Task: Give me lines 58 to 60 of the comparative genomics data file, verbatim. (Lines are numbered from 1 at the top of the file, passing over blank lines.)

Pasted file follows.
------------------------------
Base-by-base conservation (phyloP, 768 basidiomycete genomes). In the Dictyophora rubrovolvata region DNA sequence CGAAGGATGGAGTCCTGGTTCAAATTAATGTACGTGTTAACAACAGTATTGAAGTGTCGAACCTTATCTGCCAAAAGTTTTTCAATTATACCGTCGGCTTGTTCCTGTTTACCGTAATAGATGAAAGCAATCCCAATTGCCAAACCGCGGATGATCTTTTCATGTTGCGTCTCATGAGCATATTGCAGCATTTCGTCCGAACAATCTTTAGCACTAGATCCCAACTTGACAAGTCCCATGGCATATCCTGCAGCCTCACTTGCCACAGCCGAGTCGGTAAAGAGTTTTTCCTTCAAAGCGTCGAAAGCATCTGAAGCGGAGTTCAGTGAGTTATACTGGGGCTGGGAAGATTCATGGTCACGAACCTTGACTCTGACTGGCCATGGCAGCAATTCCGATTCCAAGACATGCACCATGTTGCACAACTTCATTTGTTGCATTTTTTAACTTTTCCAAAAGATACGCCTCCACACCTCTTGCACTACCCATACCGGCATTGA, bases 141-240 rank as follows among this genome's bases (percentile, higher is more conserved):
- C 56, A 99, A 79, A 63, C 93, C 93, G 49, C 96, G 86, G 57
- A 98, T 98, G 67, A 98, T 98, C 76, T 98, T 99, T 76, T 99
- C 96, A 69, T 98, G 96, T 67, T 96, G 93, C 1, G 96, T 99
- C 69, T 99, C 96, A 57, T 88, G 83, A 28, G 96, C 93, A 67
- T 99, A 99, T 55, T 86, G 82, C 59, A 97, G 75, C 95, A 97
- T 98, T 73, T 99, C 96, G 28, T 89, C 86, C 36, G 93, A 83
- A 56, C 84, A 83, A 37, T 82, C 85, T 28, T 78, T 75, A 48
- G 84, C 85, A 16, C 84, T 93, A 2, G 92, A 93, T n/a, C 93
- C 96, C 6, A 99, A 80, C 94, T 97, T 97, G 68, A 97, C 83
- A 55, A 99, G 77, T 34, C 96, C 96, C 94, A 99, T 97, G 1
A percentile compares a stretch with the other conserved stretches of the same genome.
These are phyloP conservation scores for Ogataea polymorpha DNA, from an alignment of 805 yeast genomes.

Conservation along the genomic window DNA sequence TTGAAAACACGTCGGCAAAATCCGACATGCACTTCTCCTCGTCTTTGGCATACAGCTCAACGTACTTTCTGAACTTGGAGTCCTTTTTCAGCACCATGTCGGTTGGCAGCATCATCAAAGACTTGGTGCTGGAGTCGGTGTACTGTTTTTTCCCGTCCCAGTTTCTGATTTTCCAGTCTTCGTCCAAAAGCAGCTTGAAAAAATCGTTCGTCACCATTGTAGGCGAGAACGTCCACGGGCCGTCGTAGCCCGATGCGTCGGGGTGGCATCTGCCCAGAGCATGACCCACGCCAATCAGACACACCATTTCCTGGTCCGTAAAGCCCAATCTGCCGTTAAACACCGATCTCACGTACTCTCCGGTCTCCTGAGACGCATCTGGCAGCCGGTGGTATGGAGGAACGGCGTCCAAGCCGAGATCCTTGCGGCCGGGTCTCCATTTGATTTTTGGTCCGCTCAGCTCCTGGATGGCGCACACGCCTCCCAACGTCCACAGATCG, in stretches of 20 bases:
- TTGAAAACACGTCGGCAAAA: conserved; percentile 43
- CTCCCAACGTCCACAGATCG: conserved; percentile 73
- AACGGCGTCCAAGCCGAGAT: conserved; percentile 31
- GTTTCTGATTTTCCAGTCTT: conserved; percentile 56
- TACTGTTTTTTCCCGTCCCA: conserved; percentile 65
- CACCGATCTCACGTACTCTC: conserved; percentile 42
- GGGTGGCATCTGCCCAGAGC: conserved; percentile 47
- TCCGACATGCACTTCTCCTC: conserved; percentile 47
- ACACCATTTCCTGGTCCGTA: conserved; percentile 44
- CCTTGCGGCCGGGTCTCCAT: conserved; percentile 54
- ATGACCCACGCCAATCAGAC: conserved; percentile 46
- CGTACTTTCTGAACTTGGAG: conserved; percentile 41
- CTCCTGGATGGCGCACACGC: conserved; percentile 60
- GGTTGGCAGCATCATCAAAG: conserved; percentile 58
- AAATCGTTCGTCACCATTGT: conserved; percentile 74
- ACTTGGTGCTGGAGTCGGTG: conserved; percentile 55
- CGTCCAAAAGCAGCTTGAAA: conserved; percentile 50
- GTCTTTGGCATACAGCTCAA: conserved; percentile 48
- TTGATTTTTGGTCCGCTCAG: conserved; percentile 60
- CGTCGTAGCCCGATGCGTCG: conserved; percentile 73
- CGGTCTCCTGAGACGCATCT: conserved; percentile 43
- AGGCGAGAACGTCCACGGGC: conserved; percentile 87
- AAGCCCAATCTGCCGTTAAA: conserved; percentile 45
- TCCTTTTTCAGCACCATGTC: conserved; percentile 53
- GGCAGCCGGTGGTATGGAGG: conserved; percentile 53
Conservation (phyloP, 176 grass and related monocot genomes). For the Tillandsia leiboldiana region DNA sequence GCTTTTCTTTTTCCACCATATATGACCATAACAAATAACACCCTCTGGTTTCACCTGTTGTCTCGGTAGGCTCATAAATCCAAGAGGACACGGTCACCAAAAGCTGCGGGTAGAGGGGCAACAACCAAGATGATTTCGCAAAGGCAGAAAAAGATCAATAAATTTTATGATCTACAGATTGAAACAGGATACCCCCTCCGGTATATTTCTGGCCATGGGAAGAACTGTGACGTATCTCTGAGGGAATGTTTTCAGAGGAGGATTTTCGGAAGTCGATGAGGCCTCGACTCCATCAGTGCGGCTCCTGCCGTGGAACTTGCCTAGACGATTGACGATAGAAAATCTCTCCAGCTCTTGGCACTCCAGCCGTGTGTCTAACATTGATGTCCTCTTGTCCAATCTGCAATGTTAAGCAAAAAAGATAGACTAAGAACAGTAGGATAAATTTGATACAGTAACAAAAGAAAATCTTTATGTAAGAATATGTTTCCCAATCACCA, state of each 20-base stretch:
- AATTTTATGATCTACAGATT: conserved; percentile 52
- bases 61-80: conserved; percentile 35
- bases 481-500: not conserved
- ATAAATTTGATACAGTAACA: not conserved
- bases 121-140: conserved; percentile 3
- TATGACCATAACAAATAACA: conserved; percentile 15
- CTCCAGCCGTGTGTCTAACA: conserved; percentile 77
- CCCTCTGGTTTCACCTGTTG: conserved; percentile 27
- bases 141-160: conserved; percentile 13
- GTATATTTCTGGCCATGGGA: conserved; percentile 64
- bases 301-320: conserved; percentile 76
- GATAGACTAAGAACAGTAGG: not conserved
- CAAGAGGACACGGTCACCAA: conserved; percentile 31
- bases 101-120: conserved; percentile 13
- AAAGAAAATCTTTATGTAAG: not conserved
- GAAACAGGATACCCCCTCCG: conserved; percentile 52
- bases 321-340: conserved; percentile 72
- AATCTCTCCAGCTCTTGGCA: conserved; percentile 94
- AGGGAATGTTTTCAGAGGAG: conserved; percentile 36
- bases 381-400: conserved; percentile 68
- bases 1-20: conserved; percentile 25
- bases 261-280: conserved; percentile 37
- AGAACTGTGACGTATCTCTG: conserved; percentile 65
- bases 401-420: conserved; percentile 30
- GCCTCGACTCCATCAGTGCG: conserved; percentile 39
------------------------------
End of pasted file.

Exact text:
- AATCTCTCCAGCTCTTGGCA: conserved; percentile 94
- AGGGAATGTTTTCAGAGGAG: conserved; percentile 36
- bases 381-400: conserved; percentile 68